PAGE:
I have Lubuntu 16.10 and I am trying to install the Elementary OS Openbox theme from this page: https://www.box-look.org/content/show.php/Elementary+OS+Openbox?content=163471

I downloaded the .obt file and tried to install it in Customize Look, but it gave me this error:enter image description here

  • Hello, whats your status? Have you solved your issue?
    – Samuel
    Mar 22 '17 at 9:36

The problem with that theme is it doesn't respect the file structure of an Openbox theme, because it should contain a top level directory with the name of the theme.

Hint: You can use file-roller or other archivers to see the contents of an .obt file (it seems to be just a zip file with an obt extension).

Anyway, I couldn't install the theme either using lxappearance (Customize Look). So here's what I did:

1) Open a terminal.

2) Create a directory to contain the files:

mkdir Elementary-openbox

3) Extract the archive files:

unzip -d Elementary-openbox /path/to/163471-elementary-os-05102014.obt

(replace /path/to with an actual path)

4) Move the theme:

mv Elementary-openbox $HOME/.themes

Now the theme should be installed as Elementary-openbox.

Hint: Openbox and GTK themes are installed globally to /usr/share/themes and locally to /home/{username}/.themes. Writing to /usr/share/themes requires root access.

Problems with directory and its permissions

Additionaly, if you have any problems copying the theme files to $HOME/.themes this may be of help:

We will be using a terminal, so open one.

  1. Check that the directory exists:

    stat $HOME/.themes <- this command will complain if a file or dir doesn't exist.

    If it doesn't exist, create it: mkdir $HOME/.themes

  2. If the file does exist, check your permissions:

    myuser@myhost:~/some/path$ ls -al $HOME/.themes
    drwxrwxr-x  8 myuser mygroup 4096 mar  1 02:24 .
    ^           ^   ^       ^      ^   ^   ^   ^   ^
    |           |   |       |      |   |   |   |   |
    col. #1     #2  #3      #4     #5  #6  #7  #8  #9

    Note: We only care about the line for the file whose name is the dot (.), that is the 9th column, which refers to the $HOME/.themes directory.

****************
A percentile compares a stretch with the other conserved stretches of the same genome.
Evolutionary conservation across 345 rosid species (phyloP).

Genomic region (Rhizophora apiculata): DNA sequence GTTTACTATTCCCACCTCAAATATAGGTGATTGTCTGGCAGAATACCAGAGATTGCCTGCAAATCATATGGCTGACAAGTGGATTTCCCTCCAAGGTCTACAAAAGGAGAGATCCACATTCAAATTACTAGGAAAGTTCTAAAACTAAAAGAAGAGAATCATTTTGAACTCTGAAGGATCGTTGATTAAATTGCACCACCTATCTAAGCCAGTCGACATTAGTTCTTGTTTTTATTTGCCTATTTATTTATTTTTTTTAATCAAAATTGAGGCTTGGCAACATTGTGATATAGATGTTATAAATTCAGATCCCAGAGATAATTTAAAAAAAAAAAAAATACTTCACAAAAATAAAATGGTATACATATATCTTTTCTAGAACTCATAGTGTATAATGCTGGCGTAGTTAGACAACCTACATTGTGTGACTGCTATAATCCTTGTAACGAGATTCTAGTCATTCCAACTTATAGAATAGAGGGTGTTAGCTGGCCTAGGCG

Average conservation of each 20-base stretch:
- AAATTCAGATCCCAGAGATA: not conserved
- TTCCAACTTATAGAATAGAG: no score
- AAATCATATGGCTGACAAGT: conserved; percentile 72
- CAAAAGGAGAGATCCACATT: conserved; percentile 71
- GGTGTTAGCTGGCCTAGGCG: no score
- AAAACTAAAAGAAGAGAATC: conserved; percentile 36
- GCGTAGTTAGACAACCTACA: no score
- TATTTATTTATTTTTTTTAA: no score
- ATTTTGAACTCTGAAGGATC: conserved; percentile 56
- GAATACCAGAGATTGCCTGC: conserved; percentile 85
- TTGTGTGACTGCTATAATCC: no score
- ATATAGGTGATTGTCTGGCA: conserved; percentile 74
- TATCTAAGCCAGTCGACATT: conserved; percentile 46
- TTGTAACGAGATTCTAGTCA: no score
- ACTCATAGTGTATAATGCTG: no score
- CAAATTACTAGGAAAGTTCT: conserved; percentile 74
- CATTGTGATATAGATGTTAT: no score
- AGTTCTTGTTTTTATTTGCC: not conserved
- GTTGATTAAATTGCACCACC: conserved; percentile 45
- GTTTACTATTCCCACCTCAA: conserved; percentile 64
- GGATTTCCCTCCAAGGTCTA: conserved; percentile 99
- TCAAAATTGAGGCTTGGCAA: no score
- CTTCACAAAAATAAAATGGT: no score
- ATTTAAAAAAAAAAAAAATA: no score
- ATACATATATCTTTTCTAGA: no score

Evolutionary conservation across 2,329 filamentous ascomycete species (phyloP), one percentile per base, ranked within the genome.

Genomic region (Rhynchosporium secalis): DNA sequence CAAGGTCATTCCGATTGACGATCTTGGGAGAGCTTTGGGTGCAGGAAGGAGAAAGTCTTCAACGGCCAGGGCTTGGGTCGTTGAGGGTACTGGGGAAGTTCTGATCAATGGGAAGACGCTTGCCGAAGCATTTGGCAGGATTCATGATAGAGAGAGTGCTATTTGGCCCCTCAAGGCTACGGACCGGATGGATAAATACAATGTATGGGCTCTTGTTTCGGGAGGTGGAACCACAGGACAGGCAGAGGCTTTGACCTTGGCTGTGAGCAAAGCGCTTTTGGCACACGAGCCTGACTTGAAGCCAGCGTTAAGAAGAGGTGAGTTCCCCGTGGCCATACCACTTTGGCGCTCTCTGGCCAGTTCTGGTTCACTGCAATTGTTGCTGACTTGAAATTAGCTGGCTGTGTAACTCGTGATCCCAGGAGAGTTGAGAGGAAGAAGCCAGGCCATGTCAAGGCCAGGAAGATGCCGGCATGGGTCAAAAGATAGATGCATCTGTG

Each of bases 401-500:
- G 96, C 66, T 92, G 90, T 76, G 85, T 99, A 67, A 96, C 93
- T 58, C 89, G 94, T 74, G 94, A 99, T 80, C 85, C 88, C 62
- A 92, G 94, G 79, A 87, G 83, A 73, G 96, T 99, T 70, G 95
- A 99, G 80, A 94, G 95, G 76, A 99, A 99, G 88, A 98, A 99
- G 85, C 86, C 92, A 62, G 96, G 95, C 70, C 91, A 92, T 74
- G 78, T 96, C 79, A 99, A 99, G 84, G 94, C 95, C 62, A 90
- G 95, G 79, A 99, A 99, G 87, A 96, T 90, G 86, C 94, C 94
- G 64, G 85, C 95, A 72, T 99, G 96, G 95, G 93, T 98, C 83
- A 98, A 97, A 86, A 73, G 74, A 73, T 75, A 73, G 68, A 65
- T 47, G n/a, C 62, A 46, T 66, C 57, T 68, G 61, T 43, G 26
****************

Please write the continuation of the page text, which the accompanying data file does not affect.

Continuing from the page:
2.1. First, verify that you are the directory's owner (given by the third column, 'myuser' in this case), not root, not anyone else. If you are not the owner, change the directory's ownership with sudo chown -R {username}: $HOME/.themes.

    2.2. Now, lets verify the permissions. From the same output we checked before, the first column indicates permissions, this one may be a bit tricky to understand. I'll break it down for you:

    In my example, ls gave us drwxrwxr-x, we don't really care about the first letter d, it just indicates that we are dealing with a directory. Now, the next letters (r, w, x) we do care about, lets split them into sets of three or less, starting from the left. If you get other letters, like s or t, ignore them. If you have less than 3 letters, but they would repeat if put together, then they belong to a different set. Here's how the sets would look like:

    rwx               indicates file owner permissions
       rwx            indicates group permissions
          r-x         indicates anyone else's (other) permissions

    The w indicates Write permission, you should see it in the first set (file owner). If you don't, give yourself that permission issuing the following command: chmod ug+w $HOME/.themes.

Now you should be able to follow the first part of the instructions or use lxappearance to install other valid themes.

If you launch lxappearance as a normal user it will install themes locally. To install themes globally (for all users), launch lxappearance as root.

Your Answer

By clicking “Post Your Answer”, you agree to our terms of service, privacy policy and cookie policy

Not the answer you're looking for? Browse other questions tagged or ask your own question.